Horror maestro Mike Flanagan finds himself caught between two cultural titans in Doctor Sleep. Stephen King wrote the book as a sequel to The Shining, the Stanley Kubrick adaptation of which King famously hated. Flanagan uses the book material and the movie aesthetic to bridge the gap between the two, making a film with plenty of King’s habits while paying homage to Kubrick. The latter works because Kubrick was a singular genius and even the slightest of visual nods to his films give considerable oomph. The former works… less well. The second slavish recreation of The Shining in as many years after Ready Player One, Doctor Sleep provides an imperfect follow-up that doesn’t sell its necessity as a sequel, though it has plenty of its own joys and thrills.
Robert Eggers’ staggering debut The Witch took the worst fears of its Puritan protagonists and made them real. His follow-up, The Lighthouse, does the same with the legends and superstitions of 19th century seamen, but to lesser effect. Eggers’ talents for immersion remain as potent as ever, relying on the lighting implements of the time as well as the speech patterns and vocabulary of a particular subset of people. With its addition of a palpable foulness, The Lighthouse doesn’t prompt a lean-in like The Witch did. This is an environment worth running from. One can only be so immersed before rebellion sets in.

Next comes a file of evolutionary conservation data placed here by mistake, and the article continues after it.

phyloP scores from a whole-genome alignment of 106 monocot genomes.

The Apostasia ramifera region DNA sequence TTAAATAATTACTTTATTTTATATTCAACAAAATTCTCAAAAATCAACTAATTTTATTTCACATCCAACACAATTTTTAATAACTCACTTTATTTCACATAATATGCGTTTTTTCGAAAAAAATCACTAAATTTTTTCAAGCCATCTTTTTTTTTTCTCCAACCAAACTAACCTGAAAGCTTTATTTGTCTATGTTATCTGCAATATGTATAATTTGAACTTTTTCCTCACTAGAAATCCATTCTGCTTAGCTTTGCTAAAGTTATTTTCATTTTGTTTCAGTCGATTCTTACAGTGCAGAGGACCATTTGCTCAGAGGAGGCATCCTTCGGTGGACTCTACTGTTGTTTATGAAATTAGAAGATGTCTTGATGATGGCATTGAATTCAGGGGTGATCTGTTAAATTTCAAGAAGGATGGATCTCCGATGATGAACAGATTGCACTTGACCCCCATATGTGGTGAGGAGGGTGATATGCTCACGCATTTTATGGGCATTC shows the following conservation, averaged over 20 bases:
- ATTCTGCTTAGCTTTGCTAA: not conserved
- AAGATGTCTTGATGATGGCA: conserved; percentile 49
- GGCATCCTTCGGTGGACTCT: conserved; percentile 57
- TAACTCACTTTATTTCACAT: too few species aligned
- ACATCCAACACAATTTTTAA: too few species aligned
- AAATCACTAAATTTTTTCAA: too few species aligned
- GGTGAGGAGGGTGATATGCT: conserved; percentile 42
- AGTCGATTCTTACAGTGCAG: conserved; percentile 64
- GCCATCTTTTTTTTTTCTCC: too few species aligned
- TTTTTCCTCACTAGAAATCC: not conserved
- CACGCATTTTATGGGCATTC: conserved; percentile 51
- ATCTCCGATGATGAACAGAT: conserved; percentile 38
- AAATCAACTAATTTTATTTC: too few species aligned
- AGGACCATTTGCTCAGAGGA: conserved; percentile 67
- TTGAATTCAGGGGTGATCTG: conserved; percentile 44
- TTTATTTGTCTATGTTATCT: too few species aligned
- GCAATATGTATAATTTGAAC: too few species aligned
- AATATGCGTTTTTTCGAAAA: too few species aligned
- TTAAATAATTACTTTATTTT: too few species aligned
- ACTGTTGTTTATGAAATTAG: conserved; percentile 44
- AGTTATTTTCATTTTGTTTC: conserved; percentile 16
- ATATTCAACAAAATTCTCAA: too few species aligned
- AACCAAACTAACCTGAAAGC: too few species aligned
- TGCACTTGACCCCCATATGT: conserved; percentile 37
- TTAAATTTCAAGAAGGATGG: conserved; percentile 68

It doesn’t take any great cultural perception to call James Mangold’s Ford v Ferrari a movie for dads, but it satisfies too many stereotypical expectations to not make mention of it. This is a film about cars and motor racing. It’s set in the 60’s, but the Mad Men, Americana part of it that’s far away from the counter-culture. Plenty of recognizable names show up for those that have read the Wall Street Journal for several decades, and it has an unthinking patriotism that equates corporate success with national success. Ford v Ferrari was designed in a lab to air on TNT on Saturday afternoons in the golden hours between the completion of yard work and the eating of dinner. Its old-fashioned-ness and its unwillingness to challenge its subgenre make it just as well-suited to a midday distraction, as disposable and meaningless as an acrid puff of exhaust.
If the only Pedro Almodovar film a viewer has seen is the horny plane comedy I’m So Excited, like this viewer has, then one might be surprised that all the Spanish director’s work isn’t similarly adrenalized. In his latest film, Pain and Glory, Almodovar creates a scene where characters with a lot of drug experience discuss the difference between coke and heroin, and that’s close to the dissonance I had watching it. I’m So Excited is a cinematic stimulant, while Pain and Glory is a groggy recollection in a comfy recliner, a film that visualizes the amount of energy required to stand up and do something when the banal pleasures of routine have otherwise cemented a person in place. Contemplative and languid and likely a window into the aging director’s mind, Pain and Glory is a transporting and sensual film about artistic creation and the epitome of the directive to ‘write what you know.’
If Gavin O’Connor’s sports movies had to be compared to the kind of candy Nick Nolte’s lone old man character in Warrior would have in his living room, the strawberry candies with the distinctive wrappers would be it. Hard on the outside and soft and sweet on the inside especially describes Warrior, O’Connor’s best yet still imperfect outing. Taking place in the decidedly unsentimental world of ultimate fighting, Warrior has a level of fraternal, male-oriented weepiness that’s typical of the genre but becomes sharper and more effective by standing in relief to such a testosterone heavy environment.